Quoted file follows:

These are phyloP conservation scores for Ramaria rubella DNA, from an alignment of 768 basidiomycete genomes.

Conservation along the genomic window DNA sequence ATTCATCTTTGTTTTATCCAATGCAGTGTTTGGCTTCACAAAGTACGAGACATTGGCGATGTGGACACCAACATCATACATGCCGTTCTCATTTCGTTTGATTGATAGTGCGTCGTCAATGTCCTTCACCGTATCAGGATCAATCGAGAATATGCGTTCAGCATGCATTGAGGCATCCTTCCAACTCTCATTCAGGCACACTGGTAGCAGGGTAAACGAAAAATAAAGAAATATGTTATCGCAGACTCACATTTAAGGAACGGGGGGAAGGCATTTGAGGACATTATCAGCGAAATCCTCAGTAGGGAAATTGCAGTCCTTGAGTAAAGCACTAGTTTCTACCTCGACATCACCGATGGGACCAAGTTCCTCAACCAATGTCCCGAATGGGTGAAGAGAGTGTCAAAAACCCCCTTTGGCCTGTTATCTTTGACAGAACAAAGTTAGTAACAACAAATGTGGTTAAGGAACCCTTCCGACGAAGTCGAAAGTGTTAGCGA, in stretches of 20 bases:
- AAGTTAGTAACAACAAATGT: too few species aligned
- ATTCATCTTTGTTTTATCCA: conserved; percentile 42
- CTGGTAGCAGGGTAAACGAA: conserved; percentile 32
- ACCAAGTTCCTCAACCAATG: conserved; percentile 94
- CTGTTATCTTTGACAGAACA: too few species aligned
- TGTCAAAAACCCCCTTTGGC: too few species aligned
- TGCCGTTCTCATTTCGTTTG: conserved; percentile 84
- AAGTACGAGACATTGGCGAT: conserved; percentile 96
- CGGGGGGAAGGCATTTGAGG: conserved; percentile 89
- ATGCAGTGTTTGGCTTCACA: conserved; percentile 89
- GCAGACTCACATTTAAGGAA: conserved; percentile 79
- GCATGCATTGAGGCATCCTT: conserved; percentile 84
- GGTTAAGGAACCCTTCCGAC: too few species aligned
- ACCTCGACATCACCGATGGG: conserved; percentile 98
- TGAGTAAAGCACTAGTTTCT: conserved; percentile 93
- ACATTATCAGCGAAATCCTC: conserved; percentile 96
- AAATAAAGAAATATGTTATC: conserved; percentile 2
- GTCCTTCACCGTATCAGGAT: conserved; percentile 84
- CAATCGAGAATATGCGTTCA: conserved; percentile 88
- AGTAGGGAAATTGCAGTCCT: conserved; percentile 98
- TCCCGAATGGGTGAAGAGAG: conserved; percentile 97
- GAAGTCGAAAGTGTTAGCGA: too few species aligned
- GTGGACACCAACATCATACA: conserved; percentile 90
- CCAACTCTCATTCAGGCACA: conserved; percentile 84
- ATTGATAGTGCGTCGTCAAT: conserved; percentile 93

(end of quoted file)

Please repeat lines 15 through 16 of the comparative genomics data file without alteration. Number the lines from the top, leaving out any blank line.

- GGTTAAGGAACCCTTCCGAC: too few species aligned
- ACCTCGACATCACCGATGGG: conserved; percentile 98